Varroa-parasitized and non-parasitized bees (control) were placed in distinct cages in the dark at 32°C and 70% RH and fed ad libitum with candy (30% honey, 70% powdered sugar) and water. To simulate as much as possible the colony rearing conditions, cages were exposed to a Beeboost® (Pherotech), releasing one queen-equivalent of queen mandibular pheromone per day. Half of the groups were also fed with a polyfloral pollen diet, which was replaced every day and prepared with fresh pollen obtained from our colonies in Avignon (France) and 1/10 water. Thus we obtained 4 experimental groups: control bees without a pollen diet (V-P-), control bees fed with pollen (V-P+), varroa-parasitized bees without a pollen diet (V+P-) and varroa-parasitized bees fed with pollen (V+P+). Since their pollen consumption diminishes when bees are 8-10 days old , bees from each group were flash frozen in liquid nitrogen at the age of 8 days. One group (pool of 12 bees) per treatment was used for comparing the 'average' responses to the different treatments with the digital transcriptome analysis. Single replicate analyses have generated consistent results in previous studies [30, 31, 74], but confirmation of some of the results obtained from digital expression analysis was performed with RT-PCR on four new experimental replicates (see below). The quantities of pollen consumed in the V-P+ and V+P+ groups were similar (8.2 ± 2 and 7.7 ± 2.6 mg per bee and per day, respectively).
Twelve abdomens per group were homogenized in Trizol (Invitrogen cat. No. 15596-026) and RNA extraction was carried out as indicated in the Qiagen RNeasy kit (Qiagen cat. No. 74104) for total RNA with on-column DNase I treatment (Qiagen cat. No. 79254).
Sequencing libraries were constructed using Illumina's DGE Tag Profiling DpnII Sample Prep kit (Illumina cat. No. FC-102-1007) according to the manufacturer's instructions (cat. No. 1004241 rev.A). Briefly, polyA+ RNA were isolated from 2 μg of total RNA using Sera-magnetic oligo-dT beads. Reverse transcription was performed on immobilized polyA+ RNA using SuperScript II Reverse Transcriptase (Invitrogen cat. No. 18064-14). Second strand was synthesized using DNA Polymerase I. Immobilized cDNAs were digested with DpnII. Digested fragments were washed off, and the retained cDNA fragments were ligated to GEX DpnII Adapter 1. Tags were released by MmeI digestion generating 20 bp tags that are dephosphorylated using CIAP and ligated to GEX Adapter 2. The adapter-ligated cDNA tags were enriched using 15 cycles of PCR, and purified on a 6% Novex TBE PAGE gel (Invitrogen cat. No. EC6265Box). 85-bp fragments were excised from the gel, eluted and precipitated. Tags were quantified on an Agilent Bioanalyzer using DNA1000 chip (Agilent cat. No. 5067-1504). Each library was diluted to 10 nM, denatured, and diluted again to 8 pM. 100 μl of the diluted library were hybridized on a lane of an Illumina's Flow Cell. Clustering and 36 cycles sequencing were performed according to Illumina's instructions.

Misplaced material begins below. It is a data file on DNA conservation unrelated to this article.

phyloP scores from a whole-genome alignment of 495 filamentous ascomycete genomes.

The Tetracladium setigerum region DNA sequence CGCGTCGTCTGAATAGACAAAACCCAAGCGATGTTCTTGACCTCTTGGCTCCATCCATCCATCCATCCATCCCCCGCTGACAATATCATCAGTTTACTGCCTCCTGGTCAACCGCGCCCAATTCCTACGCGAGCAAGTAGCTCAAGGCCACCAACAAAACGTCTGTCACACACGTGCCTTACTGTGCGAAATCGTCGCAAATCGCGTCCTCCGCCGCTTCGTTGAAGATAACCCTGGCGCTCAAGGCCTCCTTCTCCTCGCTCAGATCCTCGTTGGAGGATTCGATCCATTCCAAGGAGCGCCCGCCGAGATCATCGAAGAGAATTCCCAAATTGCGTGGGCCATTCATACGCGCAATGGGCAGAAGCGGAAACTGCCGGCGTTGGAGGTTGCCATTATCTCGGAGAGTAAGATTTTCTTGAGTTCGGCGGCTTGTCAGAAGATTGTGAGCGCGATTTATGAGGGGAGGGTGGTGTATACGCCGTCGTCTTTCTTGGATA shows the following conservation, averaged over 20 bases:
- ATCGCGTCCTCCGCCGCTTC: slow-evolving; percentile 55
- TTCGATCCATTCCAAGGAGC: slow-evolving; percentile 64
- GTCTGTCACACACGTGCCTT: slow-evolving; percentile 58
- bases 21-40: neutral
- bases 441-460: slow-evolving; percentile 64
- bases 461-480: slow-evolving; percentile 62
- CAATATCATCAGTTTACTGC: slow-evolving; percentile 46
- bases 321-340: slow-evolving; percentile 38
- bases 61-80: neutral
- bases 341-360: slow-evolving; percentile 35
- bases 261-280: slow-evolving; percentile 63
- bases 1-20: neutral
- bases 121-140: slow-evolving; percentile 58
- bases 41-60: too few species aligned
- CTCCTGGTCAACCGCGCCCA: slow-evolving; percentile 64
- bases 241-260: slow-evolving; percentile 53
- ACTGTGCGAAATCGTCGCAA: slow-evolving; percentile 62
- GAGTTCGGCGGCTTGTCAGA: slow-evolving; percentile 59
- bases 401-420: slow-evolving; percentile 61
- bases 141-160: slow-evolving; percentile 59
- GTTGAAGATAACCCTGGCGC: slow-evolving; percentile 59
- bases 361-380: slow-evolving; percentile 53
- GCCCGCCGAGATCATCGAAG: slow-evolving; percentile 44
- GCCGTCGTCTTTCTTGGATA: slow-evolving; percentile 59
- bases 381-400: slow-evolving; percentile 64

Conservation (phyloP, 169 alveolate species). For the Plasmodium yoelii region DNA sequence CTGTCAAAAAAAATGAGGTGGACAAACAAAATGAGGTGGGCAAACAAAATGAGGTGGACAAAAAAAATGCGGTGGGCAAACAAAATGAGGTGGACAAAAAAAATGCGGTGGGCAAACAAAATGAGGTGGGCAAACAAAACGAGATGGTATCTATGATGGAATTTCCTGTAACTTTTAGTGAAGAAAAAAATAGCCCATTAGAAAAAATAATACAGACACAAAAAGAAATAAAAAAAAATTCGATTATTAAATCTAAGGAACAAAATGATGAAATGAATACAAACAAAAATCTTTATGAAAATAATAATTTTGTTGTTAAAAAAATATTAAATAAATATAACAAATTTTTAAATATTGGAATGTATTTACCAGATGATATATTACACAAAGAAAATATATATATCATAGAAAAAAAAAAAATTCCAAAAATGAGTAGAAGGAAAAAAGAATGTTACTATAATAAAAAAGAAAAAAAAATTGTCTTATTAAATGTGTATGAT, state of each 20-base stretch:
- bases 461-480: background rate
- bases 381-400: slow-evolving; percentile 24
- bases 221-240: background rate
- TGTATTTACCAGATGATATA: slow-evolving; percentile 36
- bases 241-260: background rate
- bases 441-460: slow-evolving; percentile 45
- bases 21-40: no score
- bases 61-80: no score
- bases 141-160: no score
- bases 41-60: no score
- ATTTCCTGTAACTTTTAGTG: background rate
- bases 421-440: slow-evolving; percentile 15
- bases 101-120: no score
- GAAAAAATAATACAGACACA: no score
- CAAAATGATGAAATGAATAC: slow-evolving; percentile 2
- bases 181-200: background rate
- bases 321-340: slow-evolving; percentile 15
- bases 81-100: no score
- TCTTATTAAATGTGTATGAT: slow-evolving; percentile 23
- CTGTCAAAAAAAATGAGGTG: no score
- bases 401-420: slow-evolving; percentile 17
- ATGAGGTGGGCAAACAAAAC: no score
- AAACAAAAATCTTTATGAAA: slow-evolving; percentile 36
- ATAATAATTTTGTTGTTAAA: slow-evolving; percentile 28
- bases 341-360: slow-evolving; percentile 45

Analysis and mapping of DGE tags
We first filtered the raw data via the default Illumina pipeline quality filter, which calculates a Chastity score as the ratio of the highest of the four (base type) intensities to the sum of highest two. This score is used to remove clusters with low signal to noise ratio (often caused by clusters being too close to each other so their signals bleed into one another). The sequences were passed through the chastity filter of value > = 0.6. Then, adapters were trimmed from tag sequences by an in-house script. Reads displaying sequence ambiguity were excluded from further analysis. For each library, read counts were recorded for every unique sequence. Tag sequences were mapped to the honey bee genome (BeeBase Genome - release 2 http://genomes.arc.georgetown.edu/drupal/beebase/?q=home) with Eland v1.4, and only perfect tag matches of coding sequences were kept for statistical analysis. Mapping was also performed on different sequences of honey bee virus genomes (Chronic bee paralysis virus RNA 1: GenBank EU122229, Chronic bee paralysis virus RNA 2: EU122230, Sacbrood virus: AF092924, Deformed wing virus: AJ489744, Black queen cell virus: AF183905, Acute bee paralysis virus: AF150629, Kashmir bee virus: AY275710, Kakugo virus: AB070959, Varroa destructor virus 1: AY251269 and Israel acute paralysis virus: EF219380).